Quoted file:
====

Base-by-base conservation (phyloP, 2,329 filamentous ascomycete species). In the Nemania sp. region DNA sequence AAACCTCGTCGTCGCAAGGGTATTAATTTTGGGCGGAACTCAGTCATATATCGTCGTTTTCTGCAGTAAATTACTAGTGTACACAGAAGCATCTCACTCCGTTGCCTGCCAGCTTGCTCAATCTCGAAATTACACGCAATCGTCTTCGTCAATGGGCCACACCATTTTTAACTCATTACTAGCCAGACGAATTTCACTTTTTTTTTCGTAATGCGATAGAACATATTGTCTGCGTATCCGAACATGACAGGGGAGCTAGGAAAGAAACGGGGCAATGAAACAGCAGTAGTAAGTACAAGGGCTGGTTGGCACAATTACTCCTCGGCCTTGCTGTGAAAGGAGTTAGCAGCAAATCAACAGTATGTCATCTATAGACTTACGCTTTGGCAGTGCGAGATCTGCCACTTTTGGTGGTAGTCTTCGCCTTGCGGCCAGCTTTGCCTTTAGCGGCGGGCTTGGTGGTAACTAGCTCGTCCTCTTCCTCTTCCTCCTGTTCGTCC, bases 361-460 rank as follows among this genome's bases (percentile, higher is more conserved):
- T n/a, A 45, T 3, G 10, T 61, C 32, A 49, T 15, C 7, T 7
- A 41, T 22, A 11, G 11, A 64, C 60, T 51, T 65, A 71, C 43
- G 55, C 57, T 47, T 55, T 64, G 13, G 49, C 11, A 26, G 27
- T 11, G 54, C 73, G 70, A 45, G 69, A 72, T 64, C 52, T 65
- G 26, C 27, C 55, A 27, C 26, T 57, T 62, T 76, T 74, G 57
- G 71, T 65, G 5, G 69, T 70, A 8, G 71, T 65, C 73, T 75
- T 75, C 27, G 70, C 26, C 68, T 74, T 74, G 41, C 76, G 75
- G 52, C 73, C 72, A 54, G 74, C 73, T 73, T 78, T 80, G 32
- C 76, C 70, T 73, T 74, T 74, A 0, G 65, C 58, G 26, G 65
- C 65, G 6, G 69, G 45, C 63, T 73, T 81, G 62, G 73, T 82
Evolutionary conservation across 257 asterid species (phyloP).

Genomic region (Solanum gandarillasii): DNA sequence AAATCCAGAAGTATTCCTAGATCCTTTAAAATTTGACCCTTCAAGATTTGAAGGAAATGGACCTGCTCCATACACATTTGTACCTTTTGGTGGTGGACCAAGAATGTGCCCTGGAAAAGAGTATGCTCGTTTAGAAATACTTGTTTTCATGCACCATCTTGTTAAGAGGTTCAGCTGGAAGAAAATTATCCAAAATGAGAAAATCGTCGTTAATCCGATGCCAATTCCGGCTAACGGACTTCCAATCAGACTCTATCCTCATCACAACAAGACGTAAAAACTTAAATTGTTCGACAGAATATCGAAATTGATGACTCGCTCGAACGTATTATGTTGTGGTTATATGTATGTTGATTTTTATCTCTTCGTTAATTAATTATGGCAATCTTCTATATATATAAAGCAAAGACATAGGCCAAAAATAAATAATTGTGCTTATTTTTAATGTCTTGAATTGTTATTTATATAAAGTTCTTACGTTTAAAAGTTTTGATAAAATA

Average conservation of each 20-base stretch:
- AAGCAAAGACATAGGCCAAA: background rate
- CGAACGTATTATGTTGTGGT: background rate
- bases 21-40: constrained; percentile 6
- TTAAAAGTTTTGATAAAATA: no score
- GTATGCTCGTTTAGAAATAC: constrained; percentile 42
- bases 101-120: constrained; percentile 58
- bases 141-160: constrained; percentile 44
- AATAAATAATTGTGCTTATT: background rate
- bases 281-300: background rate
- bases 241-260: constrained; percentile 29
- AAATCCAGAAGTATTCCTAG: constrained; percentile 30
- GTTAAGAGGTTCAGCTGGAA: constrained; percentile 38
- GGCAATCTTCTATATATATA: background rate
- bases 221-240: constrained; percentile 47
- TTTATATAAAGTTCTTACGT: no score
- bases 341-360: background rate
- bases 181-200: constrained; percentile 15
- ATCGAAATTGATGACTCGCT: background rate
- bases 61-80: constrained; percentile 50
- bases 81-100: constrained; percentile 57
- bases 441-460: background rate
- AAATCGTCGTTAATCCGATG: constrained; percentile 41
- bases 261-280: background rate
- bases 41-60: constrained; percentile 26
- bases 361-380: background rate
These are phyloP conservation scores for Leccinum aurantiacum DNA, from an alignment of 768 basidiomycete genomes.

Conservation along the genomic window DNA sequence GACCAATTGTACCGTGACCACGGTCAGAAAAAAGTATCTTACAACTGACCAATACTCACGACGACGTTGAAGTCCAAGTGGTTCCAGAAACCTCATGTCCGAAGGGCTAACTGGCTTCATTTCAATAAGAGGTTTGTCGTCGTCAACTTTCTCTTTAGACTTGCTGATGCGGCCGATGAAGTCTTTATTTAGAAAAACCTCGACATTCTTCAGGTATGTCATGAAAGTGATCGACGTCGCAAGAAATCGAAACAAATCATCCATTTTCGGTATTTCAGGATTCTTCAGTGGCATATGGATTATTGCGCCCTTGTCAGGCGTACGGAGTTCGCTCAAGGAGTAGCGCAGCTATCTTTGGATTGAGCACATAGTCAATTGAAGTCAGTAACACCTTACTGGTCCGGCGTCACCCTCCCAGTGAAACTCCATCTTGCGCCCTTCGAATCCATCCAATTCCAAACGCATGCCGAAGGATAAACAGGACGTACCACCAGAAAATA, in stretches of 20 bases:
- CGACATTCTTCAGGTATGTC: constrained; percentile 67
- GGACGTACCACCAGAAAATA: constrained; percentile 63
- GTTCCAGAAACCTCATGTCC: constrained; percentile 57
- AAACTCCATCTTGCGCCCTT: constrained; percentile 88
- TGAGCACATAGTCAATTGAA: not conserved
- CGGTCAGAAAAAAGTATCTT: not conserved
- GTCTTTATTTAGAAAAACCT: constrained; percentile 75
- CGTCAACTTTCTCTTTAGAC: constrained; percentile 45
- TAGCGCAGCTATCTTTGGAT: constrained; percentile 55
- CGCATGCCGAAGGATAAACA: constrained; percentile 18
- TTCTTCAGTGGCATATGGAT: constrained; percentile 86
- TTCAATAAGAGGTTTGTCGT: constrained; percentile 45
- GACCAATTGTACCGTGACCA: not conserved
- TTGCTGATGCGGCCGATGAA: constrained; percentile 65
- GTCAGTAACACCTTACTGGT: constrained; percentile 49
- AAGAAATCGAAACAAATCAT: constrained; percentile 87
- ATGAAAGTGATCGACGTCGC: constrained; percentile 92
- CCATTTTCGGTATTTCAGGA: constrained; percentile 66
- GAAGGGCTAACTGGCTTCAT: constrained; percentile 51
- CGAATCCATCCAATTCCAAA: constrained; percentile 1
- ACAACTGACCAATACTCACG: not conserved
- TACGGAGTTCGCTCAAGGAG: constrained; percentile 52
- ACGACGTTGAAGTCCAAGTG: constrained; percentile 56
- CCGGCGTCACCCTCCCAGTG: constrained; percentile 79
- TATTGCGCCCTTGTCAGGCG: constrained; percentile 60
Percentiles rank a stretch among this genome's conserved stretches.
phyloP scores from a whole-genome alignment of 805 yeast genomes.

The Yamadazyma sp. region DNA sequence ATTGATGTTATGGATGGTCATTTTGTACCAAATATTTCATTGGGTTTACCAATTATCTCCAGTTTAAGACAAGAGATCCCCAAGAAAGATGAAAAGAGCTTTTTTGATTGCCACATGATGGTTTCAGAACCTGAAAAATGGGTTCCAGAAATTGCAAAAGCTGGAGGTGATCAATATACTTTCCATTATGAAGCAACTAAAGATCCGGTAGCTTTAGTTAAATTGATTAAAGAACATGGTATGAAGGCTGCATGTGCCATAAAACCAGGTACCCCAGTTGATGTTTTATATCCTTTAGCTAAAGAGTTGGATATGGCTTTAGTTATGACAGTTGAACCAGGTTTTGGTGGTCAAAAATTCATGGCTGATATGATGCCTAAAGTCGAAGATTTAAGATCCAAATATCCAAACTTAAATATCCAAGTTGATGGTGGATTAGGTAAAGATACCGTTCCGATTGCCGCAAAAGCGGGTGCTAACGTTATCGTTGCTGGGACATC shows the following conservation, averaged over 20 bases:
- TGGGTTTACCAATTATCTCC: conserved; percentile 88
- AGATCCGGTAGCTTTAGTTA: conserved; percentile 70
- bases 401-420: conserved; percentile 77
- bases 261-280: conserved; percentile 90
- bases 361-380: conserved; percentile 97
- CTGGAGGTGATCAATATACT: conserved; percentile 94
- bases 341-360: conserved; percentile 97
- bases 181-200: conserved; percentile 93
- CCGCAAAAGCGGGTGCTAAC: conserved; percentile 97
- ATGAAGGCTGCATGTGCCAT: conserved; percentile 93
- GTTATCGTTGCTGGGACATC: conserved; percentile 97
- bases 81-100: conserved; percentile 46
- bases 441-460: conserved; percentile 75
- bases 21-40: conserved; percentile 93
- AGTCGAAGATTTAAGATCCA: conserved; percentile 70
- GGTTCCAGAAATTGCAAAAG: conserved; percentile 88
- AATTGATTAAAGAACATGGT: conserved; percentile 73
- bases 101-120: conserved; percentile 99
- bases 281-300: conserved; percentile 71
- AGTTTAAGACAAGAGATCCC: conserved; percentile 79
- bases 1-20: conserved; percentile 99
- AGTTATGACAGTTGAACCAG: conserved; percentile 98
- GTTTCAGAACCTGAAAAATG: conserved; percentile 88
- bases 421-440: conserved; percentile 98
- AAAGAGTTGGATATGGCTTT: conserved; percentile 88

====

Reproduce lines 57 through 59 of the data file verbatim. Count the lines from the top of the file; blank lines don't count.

- AAGAAATCGAAACAAATCAT: constrained; percentile 87
- ATGAAAGTGATCGACGTCGC: constrained; percentile 92
- CCATTTTCGGTATTTCAGGA: constrained; percentile 66